Beulah van Rensburg, Australian Artist.

In her paintings of bird cages, Australian painter Beulah van Rensburg seeks to explore and express her experience of moving to new homes, and new countries that become home, sometimes fleetingly, and sometimes much longer than expected.

Using a symbolic figurative language conveyed through the richly nuanced colours of the old Italian masters oil painting technique that she employs, her images express the very modern phenomenon of global mobility, and its corresponding heightened emotional landscape: excitement, confusion, the capturing and conquering of the new, the happiness, the frustration, the fear and apprehension, the following, and the freeing that this experience involves.

The simple and graphic birdcage motif - an exotic yet familiar reference from traditional family life in China - is used to symbolize the sequences of people, places, homes, worlds and destinations that we experience, either coming from or going to, that fill our lives, and that we seek to arrange in meaningful patterns.

The cages are empty now; doors and hatches are open, and no birds can be seen. And while this emptiness can sometimes fringe each cage with a hint of melancholy or loss, there is also a strong sense of freedom, of liberation, of dynamism and flight. This bittersweet cocktail is the reality of each episode, each home, and each relationship.

Most importantly, in every image there is light. Light shines through from behind the cages, in varying degrees of intensity and warmth, conveying feelings of hope and happiness, of anticipation or of captured memory.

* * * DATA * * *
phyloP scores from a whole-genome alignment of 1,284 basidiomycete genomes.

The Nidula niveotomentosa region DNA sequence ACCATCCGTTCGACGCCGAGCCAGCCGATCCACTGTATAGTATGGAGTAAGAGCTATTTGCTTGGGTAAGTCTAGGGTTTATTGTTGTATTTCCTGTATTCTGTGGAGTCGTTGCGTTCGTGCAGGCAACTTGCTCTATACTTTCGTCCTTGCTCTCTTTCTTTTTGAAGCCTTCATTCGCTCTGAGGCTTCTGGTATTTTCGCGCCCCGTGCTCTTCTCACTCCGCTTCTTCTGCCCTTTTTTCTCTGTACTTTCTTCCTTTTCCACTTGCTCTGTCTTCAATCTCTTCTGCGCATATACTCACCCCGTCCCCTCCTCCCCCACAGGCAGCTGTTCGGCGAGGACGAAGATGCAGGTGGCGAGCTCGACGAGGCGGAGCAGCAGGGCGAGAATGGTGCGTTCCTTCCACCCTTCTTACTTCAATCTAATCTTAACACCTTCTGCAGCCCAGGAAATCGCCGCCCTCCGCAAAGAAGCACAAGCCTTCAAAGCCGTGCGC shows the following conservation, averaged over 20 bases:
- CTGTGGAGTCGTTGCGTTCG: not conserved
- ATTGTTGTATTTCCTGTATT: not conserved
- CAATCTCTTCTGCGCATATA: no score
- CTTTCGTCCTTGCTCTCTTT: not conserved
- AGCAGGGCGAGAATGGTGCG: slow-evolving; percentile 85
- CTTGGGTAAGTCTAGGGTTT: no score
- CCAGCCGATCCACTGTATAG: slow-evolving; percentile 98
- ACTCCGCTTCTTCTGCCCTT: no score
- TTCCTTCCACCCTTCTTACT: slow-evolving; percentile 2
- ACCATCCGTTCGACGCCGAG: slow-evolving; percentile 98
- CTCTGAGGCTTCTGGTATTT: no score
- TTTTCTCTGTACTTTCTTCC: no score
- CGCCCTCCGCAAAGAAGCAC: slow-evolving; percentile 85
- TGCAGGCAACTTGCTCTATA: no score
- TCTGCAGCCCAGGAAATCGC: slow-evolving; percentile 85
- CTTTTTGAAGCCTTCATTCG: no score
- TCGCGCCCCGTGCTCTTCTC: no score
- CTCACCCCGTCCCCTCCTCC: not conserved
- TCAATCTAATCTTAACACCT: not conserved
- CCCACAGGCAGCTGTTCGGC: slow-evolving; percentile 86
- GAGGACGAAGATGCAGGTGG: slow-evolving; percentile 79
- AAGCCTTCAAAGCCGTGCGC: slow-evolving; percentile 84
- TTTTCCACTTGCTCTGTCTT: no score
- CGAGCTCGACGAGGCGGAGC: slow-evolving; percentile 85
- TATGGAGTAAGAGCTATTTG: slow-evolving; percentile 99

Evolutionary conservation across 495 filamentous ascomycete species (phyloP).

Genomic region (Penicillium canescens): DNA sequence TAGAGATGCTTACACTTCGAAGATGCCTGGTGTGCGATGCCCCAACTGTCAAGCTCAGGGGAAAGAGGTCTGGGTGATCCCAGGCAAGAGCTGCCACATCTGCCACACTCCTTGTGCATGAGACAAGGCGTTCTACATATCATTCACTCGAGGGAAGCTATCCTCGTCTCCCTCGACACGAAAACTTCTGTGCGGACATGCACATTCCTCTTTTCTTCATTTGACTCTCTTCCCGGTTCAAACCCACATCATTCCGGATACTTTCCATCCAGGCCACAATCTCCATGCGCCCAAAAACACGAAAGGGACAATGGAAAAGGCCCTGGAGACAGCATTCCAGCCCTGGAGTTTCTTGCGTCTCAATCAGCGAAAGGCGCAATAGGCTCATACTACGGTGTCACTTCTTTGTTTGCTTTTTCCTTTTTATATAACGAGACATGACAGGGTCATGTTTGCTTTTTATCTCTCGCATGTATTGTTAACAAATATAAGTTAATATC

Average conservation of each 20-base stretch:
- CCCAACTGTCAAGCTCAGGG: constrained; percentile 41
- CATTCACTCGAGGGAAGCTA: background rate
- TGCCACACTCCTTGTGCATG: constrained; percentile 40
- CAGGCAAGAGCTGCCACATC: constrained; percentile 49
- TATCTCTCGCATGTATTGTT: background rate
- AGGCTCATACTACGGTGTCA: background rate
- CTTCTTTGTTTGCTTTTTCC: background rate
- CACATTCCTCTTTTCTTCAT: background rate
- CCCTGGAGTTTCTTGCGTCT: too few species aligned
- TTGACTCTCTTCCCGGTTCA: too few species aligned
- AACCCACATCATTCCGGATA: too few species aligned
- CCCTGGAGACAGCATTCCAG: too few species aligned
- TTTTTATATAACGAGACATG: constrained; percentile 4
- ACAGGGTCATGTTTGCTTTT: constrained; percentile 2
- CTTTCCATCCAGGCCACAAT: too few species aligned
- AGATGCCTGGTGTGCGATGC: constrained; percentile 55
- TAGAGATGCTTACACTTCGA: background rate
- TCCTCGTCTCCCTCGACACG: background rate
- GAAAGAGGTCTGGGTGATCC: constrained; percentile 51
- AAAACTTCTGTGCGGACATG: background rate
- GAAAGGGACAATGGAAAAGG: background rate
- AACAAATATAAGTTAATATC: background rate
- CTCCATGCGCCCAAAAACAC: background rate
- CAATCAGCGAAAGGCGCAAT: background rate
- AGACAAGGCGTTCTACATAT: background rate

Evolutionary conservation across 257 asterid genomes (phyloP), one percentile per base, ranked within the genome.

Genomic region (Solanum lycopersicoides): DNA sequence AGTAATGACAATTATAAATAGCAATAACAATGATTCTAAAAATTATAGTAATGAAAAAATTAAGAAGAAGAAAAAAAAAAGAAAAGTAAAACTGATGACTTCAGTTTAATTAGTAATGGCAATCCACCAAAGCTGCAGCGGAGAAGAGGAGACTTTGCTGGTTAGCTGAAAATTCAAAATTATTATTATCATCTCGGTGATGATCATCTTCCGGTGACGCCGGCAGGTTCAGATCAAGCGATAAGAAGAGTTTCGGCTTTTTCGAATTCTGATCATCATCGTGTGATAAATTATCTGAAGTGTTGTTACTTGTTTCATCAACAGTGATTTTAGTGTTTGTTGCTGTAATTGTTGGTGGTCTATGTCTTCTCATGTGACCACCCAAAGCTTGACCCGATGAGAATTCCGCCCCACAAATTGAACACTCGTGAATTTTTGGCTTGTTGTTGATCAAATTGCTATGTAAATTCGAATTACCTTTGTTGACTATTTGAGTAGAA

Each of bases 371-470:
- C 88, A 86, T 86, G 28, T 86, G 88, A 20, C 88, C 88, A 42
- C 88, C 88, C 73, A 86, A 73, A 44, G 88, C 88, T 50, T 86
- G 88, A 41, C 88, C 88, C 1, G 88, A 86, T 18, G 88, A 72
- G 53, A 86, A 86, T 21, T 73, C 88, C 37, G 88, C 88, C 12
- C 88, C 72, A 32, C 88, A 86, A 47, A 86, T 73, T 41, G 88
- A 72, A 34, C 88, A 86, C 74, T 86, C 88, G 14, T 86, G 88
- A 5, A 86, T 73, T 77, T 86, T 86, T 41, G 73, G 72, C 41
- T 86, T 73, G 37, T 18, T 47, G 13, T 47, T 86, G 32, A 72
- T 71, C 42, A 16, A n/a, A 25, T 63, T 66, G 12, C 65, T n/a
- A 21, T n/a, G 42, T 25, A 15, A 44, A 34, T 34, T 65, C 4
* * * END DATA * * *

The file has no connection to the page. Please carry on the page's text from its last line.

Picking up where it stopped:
Cages typically feature as part of a cluster or sequence, sometimes orderly and balanced, sometimes skewed and more dynamic. But each cage is rendered intricate and unique in its own structure and detail, and each contains small, distinctive glimpses of beauty, variety and the vestiges of memory that we find in unexpected places.

The works are purposefully titled in Chinese, an homage to the love the artist developed - somewhat unexpectedly - for China and Hong Kong, which at first were destinations intended to be mere stops along life’s journey, but which evolved into a rich and rewarding home over the last 14 years.

The use of Chinese titles also demonstrate the immediacy of the effect that a different language and culture can have on us as we encounter them. They create in some fleeting way (non Chinese native speakers) the simultaneous feelings of isolation and excitement that come from living in someone else’s land. And the technique hints at the joy that arises when, despite not having a common verbal language, we find a new way to connect and communicate, sometimes deeply, with profoundly simple gestures and images.

Ultimately, van Rensburg’s work asks us to look around us, wherever we are and wherever we live, and recognise the episodes of everyday struggle and joy of reinvention, the warmth and the sadness of relationships made, of friendships come and gone. She wants us to feel all at once the isolation AND the togetherness that these constellations of cages convey; the enduring need for the warmth, the structure, the security and the joy of a home, amid the exciting and increasingly dynamic, mobile and global arc of modern life.




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